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VOL: 100, ISSUE: 11, PAGE NO: 31

- Malaria is a serious and sometimes fatal disease.

- It is transmitted by the bite of female anopheline mosquitoes.

- Malaria is caused by one of four types of plasmodium:

- Plasmodium vivax;

- Plasmodium malariae;

- Plasmodium ovale;

- Plasmodium falciparum.

- Malaria is widespread in many tropical and subtropical countries.

- There were 847 cases reported in 2002 in England and Wales.

- Fever.

- Flu-like illness.

- Backache.

- Diarrhoea.

- Joint pain.

- Sore throat.

- Headache.

- The principles to follow for malaria prevention are:

- Awareness of the risk;

- Reduction of bites;

- Use of prophylactic medication;

- Prompt diagnosis and treatment.

- Wear long-sleeved clothing and long trousers.

- Apply insect repellents to exposed skin.

- Use insecticide sprays, burn pyrethroid coils or heat insecticide-impregnated tablets indoors to control mosquitoes.

- If sleeping in an unscreened room or outdoors, a mosquito net (which should be impregnated with insecticide) is a sensible precaution.

- Different antimalarial prophylactic medication is appropriate according to the place of travel and the parasite's local resistance.

- Medication should be started before travelling to ensure that any drug sensitivity can be managed and that the correct levels of chemicals are circulating in the body.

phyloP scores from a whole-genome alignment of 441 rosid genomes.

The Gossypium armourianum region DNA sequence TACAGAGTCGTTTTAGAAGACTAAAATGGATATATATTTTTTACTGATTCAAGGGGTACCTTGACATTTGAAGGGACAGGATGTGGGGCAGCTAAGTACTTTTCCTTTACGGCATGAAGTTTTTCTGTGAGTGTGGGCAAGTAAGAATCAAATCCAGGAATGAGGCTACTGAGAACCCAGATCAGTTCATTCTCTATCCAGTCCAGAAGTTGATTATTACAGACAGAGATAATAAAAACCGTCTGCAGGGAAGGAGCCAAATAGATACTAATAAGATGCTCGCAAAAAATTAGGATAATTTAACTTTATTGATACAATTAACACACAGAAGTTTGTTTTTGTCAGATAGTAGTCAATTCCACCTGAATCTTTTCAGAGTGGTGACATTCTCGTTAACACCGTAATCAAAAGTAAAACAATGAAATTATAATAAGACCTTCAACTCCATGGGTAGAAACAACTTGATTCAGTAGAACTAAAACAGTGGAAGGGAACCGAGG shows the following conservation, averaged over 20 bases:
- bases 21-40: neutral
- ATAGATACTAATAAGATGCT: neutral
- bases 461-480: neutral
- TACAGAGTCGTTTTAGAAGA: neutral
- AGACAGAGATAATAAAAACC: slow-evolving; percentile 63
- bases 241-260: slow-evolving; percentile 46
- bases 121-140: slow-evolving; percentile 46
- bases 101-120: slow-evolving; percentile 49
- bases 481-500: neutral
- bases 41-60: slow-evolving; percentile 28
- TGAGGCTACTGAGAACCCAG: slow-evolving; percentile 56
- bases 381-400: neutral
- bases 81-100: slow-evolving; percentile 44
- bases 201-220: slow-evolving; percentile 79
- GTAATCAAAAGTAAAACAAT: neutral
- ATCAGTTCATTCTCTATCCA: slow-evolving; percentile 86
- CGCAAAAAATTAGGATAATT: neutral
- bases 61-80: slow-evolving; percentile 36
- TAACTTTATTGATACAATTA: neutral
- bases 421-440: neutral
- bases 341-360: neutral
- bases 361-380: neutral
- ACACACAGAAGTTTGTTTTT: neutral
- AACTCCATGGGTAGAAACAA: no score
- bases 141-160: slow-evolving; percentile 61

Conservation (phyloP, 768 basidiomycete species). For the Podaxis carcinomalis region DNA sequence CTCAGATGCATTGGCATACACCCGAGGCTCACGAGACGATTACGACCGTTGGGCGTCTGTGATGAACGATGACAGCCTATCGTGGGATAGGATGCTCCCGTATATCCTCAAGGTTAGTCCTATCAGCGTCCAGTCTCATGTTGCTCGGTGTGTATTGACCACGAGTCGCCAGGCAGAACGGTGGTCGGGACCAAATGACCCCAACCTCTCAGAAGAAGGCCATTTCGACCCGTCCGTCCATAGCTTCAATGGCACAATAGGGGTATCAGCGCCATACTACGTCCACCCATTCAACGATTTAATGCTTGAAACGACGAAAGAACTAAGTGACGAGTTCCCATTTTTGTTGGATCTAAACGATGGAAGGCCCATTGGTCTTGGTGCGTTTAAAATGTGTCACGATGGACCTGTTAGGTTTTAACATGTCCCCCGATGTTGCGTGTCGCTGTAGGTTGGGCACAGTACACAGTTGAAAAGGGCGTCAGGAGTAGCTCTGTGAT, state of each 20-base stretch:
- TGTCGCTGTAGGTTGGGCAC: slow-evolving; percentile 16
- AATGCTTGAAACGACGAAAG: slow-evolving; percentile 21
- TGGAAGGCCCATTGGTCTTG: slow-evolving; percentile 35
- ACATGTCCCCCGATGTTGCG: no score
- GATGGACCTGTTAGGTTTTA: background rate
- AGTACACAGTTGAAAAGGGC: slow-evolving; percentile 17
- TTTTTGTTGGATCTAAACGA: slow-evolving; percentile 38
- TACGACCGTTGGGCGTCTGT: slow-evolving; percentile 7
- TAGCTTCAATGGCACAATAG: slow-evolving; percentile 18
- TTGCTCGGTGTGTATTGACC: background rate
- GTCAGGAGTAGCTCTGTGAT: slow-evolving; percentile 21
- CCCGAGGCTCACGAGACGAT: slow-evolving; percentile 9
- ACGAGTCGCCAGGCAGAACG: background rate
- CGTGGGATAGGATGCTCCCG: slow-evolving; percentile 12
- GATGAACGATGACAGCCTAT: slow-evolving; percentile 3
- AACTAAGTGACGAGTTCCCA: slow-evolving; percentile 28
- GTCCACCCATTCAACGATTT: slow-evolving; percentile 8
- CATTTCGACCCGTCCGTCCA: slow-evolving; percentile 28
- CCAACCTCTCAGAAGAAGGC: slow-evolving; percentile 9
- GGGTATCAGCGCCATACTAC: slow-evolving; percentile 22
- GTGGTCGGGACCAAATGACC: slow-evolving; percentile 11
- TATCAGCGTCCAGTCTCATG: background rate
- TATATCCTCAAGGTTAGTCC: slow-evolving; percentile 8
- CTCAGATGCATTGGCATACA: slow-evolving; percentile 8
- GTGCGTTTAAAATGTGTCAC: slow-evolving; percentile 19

- It is extremely important to continue to take medication for up to four weeks (depending on the manufacturer's guidelines) after returning from a malaria-risk zone, to cover the incubation period of the disease.

- Treatment depends on the type of plasmodium, prior chemoprophylaxis, known allergies, presence of medical conditions other than malaria, age, pregnancy, and risk of re-exposure to malaria after treatment.

- If the species is not known, or if the infection is mixed, initial treatment should be as for P. falciparum.

- Quinine, mefloquine, proguanil with atovaquone, artemether with lumefantrine and doxycycline are all used in treatment.

- P. falciparum malaria can progress rapidly in unprotected individuals and antimalarial treatment should be considered in anyone with features of severe malaria and possible exposure, even if the initial blood tests for the organism are negative.

- Careful adherence to preventive measures may not guarantee complete protection.

- Any fever experienced between one week after first exposure and up to two years after returning from a malaria-risk zone should be investigated because of the possibility of malaria.

- Most deaths due to malaria are related to a delay in diagnosis and treatment.

- The MRL is part of the Health Protection Agency (HPA). It provides:

- Reference and diagnostic parasitology of malaria;

- Surveillance of all incidences of imported malaria reported in the UK;

- Advice for the prevention of malaria given to health care professionals and the public.

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